provided the right side is point-wise defined on $$[0, \infty)$$, where $$\Gamma(\cdot)$$ is the gamma function.

### Definition 2.2

()

The Riemann-Liouville derivative of order q with the lower limit zero for a function $$f \in C^{1}[0, \infty)$$ can be written as

$${}^{\mathrm{L}}D_{t}^{q}f(t)=\frac{1}{\Gamma(1-q)} \frac{d}{dt} \int_{0}^{t} (t-s)^{-q} f(s)\,ds,\quad t > 0, 0 < q < 1.$$

### Definition 2.3

()

The Caputo derivative of order q for a function $$f \in C^{1}[0, \infty)$$ can be written as

$${}^{\mathrm{c}}D_{t}^{q}f(t)={}^{\mathrm{L}}D_{t}^{q} \bigl(f(t)-f(0)\bigr),\quad t > 0, 0 < q < 1,$$

where $${}^{\mathrm{c}}D_{t}^{q}:=\frac{d^{q}}{dt^{q}}$$. Moreover, $${}^{\mathrm{c}}D_{t}^{q} c=0$$, where c is a constant.

### Remark 2.4

()

If $$\alpha\in(0, 1)$$, $$f \in C[0, \infty)$$, then $${(J^{\alpha}_{t} {}^{\mathrm{c}}D^{\alpha}_{t} f) (t)=f(t)-f(0)}$$ and $$({}^{\mathrm{c}}D^{\alpha}_{t} J^{\alpha}_{t} f) (t)=f(t)$$.

We need the following lemma concerning on a fixed point theorem (see , Theorem 4.3.2).

### Lemma 2.5

Let D be a convex, bounded, and closed subset of a Banach space Z and $$F : D \rightarrow D$$ be a condensing map. Then F has a fixed point in D.

Assuming that Ω is a nonempty subset of the space $$C(\mathbf {R}_{+}, X)$$, we review the concept of attractivity of solutions of equation (1.1).

### Definition 2.6

()

We say that solutions of equation (1.1) are locally attractive if there exists a ball $$B(x_{0}, C(\mathbf{R}_{+}, X))$$ such that for arbitrary solutions $$x(t)$$ and $$y(t)$$ of equation (1.1) belonging to $$B(x_{0}, C(\mathbf{R}_{+}, X))\cap\Omega$$,

$$\lim_{t\rightarrow\infty}\bigl\Vert x(t)-y(t)\bigr\Vert =0$$
(2.1)

holds.

### Remark 2.7

When the limit (2.1) is uniform with respect to the set $$B(x_{0}, C(\mathbf{R}_{+}, X))\cap\Omega$$, i.e. when for each $$\varepsilon> 0$$ there exists $$T > 0$$ such that $$\|x(t)-y(t)\|<\varepsilon$$ for all solutions $$x, y\in B(x_{0}, C(\mathbf {R}_{+}, X))\cap\Omega$$ of equation (1.1) and for any $$t \geq T$$, we will say that solutions of equation (1.1) are uniformly locally attractive (or equivalently that solutions of (1.1) are asymptotically stable).

### Lemma 2.8

()

1. (1)

For all $$\tau, \theta>-1$$, we have

$$\int_{0}^{t} s^{\theta}(t-s)^{\tau} \,ds= t^{\theta+\tau+1}B(\tau+1, \theta+1).$$
2. (2)

For all $$\lambda, \kappa, \varpi>0$$, for $$t\geq0$$, we have

$$\int_{0}^{t} s^{\lambda-1}(t-s)^{\kappa-1}e^{-\varpi(t-s)} \,ds\leq\max\bigl\{ 1, 2^{1-\lambda}\bigr\} \Gamma(\kappa) \biggl(1+ \frac{\kappa}{\lambda}\biggr)\varpi^{-\kappa }t^{\lambda-1},$$

where $$B(\cdot, \cdot)$$ is the beta function.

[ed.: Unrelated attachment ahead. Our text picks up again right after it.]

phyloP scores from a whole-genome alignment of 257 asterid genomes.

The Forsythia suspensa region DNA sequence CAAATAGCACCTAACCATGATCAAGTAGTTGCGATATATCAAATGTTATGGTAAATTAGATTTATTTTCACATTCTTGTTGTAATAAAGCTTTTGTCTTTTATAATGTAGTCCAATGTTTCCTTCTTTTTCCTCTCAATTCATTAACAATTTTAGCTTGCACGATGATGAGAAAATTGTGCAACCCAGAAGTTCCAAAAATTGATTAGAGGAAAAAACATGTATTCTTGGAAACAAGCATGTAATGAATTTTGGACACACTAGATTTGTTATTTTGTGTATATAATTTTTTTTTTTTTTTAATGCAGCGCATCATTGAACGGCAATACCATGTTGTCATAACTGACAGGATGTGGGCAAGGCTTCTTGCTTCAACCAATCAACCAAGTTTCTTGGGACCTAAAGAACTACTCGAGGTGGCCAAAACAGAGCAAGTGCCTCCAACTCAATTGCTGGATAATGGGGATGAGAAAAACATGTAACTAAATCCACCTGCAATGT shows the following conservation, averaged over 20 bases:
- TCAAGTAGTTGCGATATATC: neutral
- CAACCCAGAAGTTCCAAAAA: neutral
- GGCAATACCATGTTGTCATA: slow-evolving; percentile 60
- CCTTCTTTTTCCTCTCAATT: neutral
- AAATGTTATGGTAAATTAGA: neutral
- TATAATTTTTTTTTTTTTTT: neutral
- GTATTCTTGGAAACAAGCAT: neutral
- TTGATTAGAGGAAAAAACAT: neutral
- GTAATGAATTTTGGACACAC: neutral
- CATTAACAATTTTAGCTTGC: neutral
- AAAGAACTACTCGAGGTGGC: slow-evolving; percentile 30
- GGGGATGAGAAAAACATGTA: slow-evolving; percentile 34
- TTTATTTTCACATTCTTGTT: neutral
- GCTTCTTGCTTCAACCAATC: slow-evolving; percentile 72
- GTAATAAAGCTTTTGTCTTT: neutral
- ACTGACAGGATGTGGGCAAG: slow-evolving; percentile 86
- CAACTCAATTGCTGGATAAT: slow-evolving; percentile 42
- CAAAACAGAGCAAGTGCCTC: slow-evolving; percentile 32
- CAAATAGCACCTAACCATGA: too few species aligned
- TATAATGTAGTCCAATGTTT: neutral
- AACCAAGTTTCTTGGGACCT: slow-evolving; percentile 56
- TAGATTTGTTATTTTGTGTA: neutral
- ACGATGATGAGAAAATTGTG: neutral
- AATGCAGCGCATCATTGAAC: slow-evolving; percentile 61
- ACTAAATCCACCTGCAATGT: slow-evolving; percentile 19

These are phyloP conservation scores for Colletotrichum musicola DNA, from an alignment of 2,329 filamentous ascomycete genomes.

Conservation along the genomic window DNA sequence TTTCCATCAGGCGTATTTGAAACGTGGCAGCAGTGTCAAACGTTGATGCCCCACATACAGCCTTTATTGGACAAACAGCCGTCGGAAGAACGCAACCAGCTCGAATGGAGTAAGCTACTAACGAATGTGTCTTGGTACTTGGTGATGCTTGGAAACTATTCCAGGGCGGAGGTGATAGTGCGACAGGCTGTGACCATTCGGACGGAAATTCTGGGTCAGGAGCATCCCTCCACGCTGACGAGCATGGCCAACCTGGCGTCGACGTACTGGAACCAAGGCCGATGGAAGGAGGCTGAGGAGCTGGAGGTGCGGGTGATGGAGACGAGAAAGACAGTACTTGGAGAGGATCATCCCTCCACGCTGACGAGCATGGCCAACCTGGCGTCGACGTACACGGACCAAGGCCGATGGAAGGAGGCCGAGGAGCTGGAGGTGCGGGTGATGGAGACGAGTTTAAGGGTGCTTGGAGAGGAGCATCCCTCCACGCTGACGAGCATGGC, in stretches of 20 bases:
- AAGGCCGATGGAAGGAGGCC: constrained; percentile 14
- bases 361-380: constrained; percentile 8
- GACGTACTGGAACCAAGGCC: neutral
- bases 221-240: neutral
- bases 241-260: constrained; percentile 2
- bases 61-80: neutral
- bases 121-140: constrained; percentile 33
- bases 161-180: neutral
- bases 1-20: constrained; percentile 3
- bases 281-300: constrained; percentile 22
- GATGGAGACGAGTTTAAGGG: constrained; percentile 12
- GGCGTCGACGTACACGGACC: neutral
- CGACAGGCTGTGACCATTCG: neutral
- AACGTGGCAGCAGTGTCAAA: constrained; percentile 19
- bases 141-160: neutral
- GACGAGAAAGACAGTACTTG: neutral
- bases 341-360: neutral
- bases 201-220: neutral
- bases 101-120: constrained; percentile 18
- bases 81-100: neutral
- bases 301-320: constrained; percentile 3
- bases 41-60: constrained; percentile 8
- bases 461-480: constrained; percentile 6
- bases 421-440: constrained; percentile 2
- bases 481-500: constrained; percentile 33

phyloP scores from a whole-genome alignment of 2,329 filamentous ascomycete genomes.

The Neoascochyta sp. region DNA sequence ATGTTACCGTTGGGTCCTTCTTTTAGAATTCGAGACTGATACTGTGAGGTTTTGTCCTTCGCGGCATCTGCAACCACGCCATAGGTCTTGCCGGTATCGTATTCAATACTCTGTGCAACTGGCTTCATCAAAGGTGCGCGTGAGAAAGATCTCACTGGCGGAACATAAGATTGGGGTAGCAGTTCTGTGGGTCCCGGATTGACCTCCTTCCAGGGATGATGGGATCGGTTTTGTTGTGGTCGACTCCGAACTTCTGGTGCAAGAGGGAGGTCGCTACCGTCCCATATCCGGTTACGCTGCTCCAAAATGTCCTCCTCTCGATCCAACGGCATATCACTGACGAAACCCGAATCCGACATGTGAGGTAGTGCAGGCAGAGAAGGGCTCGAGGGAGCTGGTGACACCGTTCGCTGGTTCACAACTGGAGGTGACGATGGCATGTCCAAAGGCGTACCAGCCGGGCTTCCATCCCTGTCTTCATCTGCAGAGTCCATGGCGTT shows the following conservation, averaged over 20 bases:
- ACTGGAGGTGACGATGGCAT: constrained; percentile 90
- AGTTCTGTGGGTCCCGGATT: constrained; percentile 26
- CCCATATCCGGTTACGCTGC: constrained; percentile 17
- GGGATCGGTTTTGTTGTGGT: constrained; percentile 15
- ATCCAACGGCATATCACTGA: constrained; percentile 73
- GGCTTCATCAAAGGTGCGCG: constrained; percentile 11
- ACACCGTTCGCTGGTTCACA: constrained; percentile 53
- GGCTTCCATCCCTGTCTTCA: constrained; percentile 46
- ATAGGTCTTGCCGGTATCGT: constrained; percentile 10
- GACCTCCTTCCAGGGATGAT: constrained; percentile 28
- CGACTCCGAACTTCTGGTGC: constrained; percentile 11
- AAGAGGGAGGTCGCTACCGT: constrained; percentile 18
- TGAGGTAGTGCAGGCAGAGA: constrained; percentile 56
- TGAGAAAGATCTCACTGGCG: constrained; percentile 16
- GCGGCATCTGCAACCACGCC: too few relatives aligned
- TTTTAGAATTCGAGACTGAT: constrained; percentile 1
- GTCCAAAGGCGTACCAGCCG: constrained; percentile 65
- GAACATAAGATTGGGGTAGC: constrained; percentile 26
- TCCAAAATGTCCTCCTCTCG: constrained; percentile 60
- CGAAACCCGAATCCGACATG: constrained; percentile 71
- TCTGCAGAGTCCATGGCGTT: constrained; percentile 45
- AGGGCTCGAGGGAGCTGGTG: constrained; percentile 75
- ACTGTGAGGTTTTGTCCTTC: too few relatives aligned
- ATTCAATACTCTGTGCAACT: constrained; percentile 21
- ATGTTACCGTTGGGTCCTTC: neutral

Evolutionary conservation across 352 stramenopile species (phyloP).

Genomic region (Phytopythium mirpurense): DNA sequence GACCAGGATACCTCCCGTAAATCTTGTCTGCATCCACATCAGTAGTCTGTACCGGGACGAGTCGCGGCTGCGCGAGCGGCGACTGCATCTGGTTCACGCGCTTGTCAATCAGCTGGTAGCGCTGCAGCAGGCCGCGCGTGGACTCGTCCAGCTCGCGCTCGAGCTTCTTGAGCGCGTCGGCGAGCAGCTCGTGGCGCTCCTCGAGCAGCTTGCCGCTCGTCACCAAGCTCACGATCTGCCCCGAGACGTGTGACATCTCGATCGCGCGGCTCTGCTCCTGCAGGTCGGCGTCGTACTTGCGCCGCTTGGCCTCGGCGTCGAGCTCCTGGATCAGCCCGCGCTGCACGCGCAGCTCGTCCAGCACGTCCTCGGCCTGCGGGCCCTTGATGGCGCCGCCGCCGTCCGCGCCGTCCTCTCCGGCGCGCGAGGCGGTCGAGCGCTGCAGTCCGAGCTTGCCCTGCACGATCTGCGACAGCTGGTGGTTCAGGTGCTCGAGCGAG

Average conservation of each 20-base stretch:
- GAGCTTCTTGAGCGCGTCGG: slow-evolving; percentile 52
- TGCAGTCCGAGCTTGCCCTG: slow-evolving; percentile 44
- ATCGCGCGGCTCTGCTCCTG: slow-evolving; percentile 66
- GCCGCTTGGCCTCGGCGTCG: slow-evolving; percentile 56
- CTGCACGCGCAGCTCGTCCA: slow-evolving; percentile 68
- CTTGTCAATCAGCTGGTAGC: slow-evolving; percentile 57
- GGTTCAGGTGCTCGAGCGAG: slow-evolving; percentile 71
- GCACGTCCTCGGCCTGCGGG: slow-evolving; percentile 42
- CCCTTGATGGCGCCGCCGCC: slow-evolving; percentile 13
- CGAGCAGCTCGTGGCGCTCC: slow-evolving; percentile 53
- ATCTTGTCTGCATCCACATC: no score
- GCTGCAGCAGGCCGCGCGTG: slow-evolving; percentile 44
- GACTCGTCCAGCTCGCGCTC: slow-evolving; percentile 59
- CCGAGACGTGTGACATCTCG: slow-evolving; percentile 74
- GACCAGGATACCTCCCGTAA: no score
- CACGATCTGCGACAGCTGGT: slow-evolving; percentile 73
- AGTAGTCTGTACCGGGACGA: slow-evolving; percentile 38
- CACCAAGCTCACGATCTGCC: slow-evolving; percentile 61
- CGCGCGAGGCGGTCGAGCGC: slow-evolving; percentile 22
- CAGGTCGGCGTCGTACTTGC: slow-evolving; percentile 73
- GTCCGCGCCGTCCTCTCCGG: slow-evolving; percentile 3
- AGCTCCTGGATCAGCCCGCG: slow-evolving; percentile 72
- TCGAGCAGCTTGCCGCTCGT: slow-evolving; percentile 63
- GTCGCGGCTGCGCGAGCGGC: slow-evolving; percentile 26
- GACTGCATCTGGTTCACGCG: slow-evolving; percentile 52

## Main results

In this section, we study the existence and attractivity of global solutions for equation (1.1), equation (1.2), and equation (1.3), respectively.

### The case of fractional integral equations

Motivated by the work in , for any $$\delta>0$$, we define the space

$$C^{0}_{\delta}(X)=\biggl\{ x\in C(\mathbf{R}_{+}, X): \lim _{t\rightarrow\infty }\frac{\|x(t)\|}{e^{\delta t}}=0\biggr\}$$

endowed with the norm $$\|x\|_{\delta}=\sup_{t\geq0}e^{-\delta t}\| x(t)\|$$.

We recall the following results of compactness of this spaces.

### Lemma 3.1

()

A set $$B \subset C^{0}_{\delta}(X)$$ is relatively compact in $$C^{0}_{\delta}(X)$$ if and only if:

1. (a)

B is equicontinuous;

2. (b)

$$\lim_{t\rightarrow\infty}e^{-\delta t}\|x(t)\|=0$$, uniformly for $$x \in B$$;

3. (c)

the set $$B(t) = \{x(t) : x \in B\}$$ is relatively compact in X, for every $$t \geq0$$.

Let $$r > 0$$, and in the following let $$V(r, g)$$ denote the set $$V(r, g)=\{ t \rightarrow g(t, x(\beta(t))): x\in B_{r}(0, C(\mathbf{R}_{+}, X))\}$$.

We study the fractional integral equation (1.1) with the following conditions:

(H1):

$$\alpha, \beta, \gamma, \eta:\mathbf{R}_{+}\rightarrow\mathbf {R}_{+}$$ is continuous, η is nondecreasing on $$\mathbf{R}_{+}$$, $$\alpha(t)\rightarrow\infty$$, $$\eta(t)\rightarrow\infty$$, as $$t\rightarrow\infty$$, and $$\alpha(t), \eta(t), \gamma(t)\leq t$$.

(H2):

The function $$f(t,x(\alpha(t)))$$ is continuous with respect to t on $$[0, +\infty)$$ and there exists a continuous function $$L_{f}(t)$$ such that

$$\bigl\Vert f(t, \psi_{1})-f(t, \psi_{2})\bigr\Vert \leq L_{f}(t)\Vert \psi_{1}-\psi_{2}\Vert , \quad \text{for } \psi_{1}, \psi_{2} \in C(\mathbf{R}_{+}, X),$$

where $$L^{*}_{f}=\sup_{t\geq0}L_{f}(t)<1$$, $$\lim_{t\rightarrow\infty }L_{f}(t)=0$$, and $$\sup_{t\geq0}\|f(t, 0)\|<\infty$$.

(H3):

The function $$g(t,x(\beta(t)))$$ is continuous with respect to t on $$[0, +\infty)$$ and for every $$a>0$$, $$g(t, \cdot):X\rightarrow X$$ is continuous for $$t\in[0, a]$$. The set $$V(r, g)$$ is an equicontinuous subset of $$C(\mathbf{R}_{+}, X)$$ and there exists a function $$\zeta:\mathbf{R}_{+}\rightarrow\mathbf{R}_{+}$$ such that $$\|g(t,x)\|\leq\zeta(t)$$ and $$\sup_{t\in[0,a]}\zeta(t)=\tilde {\zeta}_{a}<\infty$$, for every $$a>0$$.

(H4):

The operator $$K(\cdot, s)$$ is continuous in the uniform operator topology for all $$s \in\mathbf{R}_{+}$$ and $$\overline{k}=\|K(t, s)\| _{\mathcal{L}(X)}<\infty$$.